Advertising for Change: A Delicate Mix of Advertising, Brands and Controversy

The mere-exposure effect suggests that people are increasingly likely to accept something the more they encounter it. This principle remains important for advertisers who want to make their message heard, but can cause difficulties when the idea they are trying to convey is the subject of controversy. One such trend that our media and advertising team has been following closely is the increase of equal opportunity advertising as it relates to the gap in gender compensation.


Recent Advertising Efforts


Recent initiatives, such as the White House Equal Pay Pledge, have caused many companies to commit to closing the wage gap. While changing mission statements and internal operations will greatly impact the culture of such companies, exposure is also a key factor in creating wide spread global change. In the last year, there has been an increase in brands spreading the message of equal pay in their advertising. Below are examples from three brands who have produced advertising content centered on the wage gap topic:


Procter & Gamble – We See Equal



P&G was one of the original companies to start testing the waters for equal opportunity advertising. Over the past year, P&G brands have been introducing socially conscious messages for women across a range of personal care products. The company’s first attempt at talking about the wage gap came out during the spring of 2016 in an ad for Secret brand deodorant. The ad received criticism from many perspectives while also leaving viewers with the sense that the company didn’t truly understand or care about the wage gap.

More recently, P&G released its “We See Equal” campaign, unifying the messages of all its advertising (“Like a Girl” from Always and “Girls can” from CoverGirl), to address gender bias from a corporate standpoint. Through this campaign, P&G hopes to build a more meaningful connection with consumers and display a true commitment to overcoming gender inequality.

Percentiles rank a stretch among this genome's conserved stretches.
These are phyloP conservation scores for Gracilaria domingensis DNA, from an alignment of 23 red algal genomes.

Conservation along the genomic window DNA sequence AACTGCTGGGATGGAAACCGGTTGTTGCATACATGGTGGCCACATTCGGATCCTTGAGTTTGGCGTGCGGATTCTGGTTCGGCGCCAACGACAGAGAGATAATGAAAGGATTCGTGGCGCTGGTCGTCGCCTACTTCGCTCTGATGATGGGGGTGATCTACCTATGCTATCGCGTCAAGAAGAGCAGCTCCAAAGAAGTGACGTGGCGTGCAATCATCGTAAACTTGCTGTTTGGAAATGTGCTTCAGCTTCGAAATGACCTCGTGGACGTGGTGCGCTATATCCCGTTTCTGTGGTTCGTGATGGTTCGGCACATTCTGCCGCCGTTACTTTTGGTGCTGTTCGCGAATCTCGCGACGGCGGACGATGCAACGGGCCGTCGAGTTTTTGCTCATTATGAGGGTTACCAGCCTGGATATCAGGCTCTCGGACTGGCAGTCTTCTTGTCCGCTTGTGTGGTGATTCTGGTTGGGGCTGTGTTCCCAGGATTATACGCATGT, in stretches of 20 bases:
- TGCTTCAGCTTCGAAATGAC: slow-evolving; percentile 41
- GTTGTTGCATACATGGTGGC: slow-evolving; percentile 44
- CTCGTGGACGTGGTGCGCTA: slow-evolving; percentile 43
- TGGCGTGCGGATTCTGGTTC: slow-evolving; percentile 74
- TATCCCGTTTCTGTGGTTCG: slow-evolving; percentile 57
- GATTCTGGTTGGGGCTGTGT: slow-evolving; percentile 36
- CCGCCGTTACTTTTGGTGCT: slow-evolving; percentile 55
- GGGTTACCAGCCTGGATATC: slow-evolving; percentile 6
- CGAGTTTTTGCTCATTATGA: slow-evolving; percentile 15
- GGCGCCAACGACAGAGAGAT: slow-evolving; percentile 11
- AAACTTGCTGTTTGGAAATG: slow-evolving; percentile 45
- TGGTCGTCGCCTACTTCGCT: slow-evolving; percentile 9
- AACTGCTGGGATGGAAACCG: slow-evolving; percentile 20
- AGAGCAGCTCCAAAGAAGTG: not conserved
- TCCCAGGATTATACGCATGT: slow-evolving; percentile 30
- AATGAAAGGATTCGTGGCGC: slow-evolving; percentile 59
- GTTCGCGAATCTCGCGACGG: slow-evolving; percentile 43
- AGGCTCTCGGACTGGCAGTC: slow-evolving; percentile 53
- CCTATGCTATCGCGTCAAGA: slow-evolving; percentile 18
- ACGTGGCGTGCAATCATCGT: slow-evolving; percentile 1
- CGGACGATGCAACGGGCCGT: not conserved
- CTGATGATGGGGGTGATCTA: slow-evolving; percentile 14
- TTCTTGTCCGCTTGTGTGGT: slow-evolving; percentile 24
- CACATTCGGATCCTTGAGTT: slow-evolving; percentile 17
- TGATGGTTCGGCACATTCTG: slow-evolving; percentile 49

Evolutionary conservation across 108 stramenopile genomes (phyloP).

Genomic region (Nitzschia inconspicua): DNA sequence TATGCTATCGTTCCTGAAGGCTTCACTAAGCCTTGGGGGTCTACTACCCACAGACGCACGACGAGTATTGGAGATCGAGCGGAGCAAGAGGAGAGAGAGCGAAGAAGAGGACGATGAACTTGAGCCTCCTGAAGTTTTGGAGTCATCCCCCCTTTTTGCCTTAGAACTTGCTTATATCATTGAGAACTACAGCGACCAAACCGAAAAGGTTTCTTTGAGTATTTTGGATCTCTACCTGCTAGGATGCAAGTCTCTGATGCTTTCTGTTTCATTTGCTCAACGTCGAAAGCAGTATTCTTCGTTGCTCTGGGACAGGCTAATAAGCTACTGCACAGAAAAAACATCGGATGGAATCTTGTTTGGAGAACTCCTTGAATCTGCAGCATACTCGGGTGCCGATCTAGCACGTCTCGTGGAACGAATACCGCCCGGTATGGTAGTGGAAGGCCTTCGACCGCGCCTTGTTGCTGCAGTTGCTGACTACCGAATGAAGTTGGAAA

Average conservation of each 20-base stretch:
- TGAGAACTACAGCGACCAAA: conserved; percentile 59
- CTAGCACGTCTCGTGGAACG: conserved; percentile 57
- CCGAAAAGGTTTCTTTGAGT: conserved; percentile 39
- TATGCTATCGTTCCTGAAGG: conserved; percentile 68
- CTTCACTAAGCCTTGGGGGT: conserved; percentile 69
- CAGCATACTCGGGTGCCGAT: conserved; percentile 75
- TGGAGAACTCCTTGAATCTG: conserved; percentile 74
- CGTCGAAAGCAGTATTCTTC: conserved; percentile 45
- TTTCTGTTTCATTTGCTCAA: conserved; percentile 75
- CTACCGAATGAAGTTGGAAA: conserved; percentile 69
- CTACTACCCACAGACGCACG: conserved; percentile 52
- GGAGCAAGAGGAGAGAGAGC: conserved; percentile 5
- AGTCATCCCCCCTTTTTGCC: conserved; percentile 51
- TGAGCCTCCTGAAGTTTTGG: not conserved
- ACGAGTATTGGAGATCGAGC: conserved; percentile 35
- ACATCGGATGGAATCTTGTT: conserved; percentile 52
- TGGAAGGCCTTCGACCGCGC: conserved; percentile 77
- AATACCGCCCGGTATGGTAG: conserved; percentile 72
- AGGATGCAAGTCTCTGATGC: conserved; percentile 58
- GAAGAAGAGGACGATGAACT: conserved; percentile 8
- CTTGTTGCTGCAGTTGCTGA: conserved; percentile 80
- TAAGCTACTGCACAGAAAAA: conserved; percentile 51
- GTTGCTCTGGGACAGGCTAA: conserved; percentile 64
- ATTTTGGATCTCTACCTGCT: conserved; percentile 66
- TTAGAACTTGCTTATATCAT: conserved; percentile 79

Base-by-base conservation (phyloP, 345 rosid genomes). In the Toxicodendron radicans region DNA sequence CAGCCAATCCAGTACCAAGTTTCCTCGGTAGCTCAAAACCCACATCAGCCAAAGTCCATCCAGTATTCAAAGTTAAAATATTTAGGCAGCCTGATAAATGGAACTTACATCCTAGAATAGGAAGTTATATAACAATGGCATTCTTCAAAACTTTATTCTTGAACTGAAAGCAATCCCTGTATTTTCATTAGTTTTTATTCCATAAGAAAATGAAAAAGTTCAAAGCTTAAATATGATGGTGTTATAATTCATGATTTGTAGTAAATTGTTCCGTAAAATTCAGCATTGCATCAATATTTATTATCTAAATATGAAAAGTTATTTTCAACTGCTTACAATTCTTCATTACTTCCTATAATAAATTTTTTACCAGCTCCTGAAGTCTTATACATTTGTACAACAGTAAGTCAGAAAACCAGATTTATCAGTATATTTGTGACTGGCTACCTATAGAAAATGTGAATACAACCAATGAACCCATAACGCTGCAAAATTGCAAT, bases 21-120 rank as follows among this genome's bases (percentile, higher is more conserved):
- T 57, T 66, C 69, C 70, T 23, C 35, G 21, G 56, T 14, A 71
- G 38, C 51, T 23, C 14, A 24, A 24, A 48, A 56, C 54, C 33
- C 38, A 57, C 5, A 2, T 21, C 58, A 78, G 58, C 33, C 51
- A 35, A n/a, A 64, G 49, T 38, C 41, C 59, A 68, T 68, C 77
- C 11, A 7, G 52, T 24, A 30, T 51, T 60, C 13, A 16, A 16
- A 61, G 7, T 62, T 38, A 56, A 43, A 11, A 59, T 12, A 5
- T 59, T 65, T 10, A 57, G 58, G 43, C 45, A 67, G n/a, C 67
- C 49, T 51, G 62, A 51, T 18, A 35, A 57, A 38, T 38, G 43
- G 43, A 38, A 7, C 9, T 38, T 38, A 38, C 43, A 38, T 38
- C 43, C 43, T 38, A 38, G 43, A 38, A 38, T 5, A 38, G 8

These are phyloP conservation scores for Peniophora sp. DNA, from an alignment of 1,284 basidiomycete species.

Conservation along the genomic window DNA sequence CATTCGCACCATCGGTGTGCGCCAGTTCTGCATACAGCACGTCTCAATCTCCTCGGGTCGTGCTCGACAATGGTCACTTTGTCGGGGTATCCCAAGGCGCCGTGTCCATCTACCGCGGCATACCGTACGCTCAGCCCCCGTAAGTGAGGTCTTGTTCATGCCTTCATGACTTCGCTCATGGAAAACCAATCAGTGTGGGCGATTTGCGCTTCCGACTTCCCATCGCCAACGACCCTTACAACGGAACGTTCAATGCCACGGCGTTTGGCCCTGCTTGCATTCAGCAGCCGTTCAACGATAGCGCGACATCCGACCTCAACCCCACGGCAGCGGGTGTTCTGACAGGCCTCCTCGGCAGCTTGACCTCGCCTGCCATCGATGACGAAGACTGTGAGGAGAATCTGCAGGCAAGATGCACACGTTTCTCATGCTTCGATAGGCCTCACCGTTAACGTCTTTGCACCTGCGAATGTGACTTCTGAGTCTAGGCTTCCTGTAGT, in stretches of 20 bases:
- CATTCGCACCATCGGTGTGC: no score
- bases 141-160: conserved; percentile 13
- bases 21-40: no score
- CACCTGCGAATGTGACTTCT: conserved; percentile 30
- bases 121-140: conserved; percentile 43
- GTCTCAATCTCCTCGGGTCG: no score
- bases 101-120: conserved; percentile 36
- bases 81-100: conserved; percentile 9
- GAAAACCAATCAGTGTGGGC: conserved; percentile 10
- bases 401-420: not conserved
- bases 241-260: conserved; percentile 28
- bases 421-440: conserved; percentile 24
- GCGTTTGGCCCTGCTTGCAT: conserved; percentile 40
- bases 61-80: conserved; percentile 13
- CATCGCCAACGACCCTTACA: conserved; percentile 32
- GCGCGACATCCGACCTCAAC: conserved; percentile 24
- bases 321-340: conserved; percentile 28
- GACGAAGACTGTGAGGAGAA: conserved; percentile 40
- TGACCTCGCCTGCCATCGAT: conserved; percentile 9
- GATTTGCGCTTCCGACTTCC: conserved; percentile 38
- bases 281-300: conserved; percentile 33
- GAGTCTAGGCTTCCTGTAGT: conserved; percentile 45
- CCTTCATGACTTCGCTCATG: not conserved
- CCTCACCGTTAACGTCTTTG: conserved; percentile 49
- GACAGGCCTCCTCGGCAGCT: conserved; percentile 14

Bianco Footwear – Women Need More


Earlier this year, Danish fashion brand Bianco released the highly-debated commercial above that went beyond the equal pay issue. Humor has always been an effective way to get one’s message across, but the tongue-in-cheek attitude behind Bianco’s “Women Need More” campaign left a sour taste in many consumer’s mouths. Specifically, the ad talks about the act of “pink taxing” causing women’s products to cost more than men’s, thus impeding women’s ability to buy shoes. The ad caused frustrations among viewers from differing perspectives claiming the ad either undermined the real issue with something trivial or evoked over-the-top propaganda with women retaliating against the patriarchy. Understanding where the line is can be a challenging task for advertisers to navigate, but ads like this one can provide insight into how to create more effective messaging down the road.


Audi – Drive Progress



Audi joined the group of brands in this year’s Super Bowl who took big risks with a socially conscious ad. Audi’s Super Bowl ad closed with the message “Audi of America is committed to equal pay for equal work,” showing a firm message for their stance on gender bias. While the ad received some negative feedback, it also received a large outpouring of positive feedback from consumers and auto manufacturers alike. Buick was one such auto manufacturer and tweeted out: “#DriveProgress is a message we can all get behind,” showing receptiveness from a fellow industry mainstay. As criticism came in the following days, Audi responded by continuing to express its ongoing efforts and participation in the White House Equal Page Pledge.


Moving Forward


There is no doubt that other brands will continue pushing the wage gap message, as well as other controversial messages. These examples have taken a chance and seen what methods are most effective when trying to combine ethics and advertising. As messages are refined, viewer reactions will further change due to the level of interaction with the topic. This give and take relationship between culture and corporate culture is always ongoing and can require patience as larger social issues become one with the collective consciousness. 

At Ebiquity, our advertising database contains over 20 million creative executions from more than 80 countries. This allows us to have a unique perspective on all the latest advertising trends. What are your thoughts on using advertising to address controversial messages? Let us know by leaving a comment below.





By Luke Sword
About the Author:

Luke Sword is an Advertising Analyst at Ebiquity, plc

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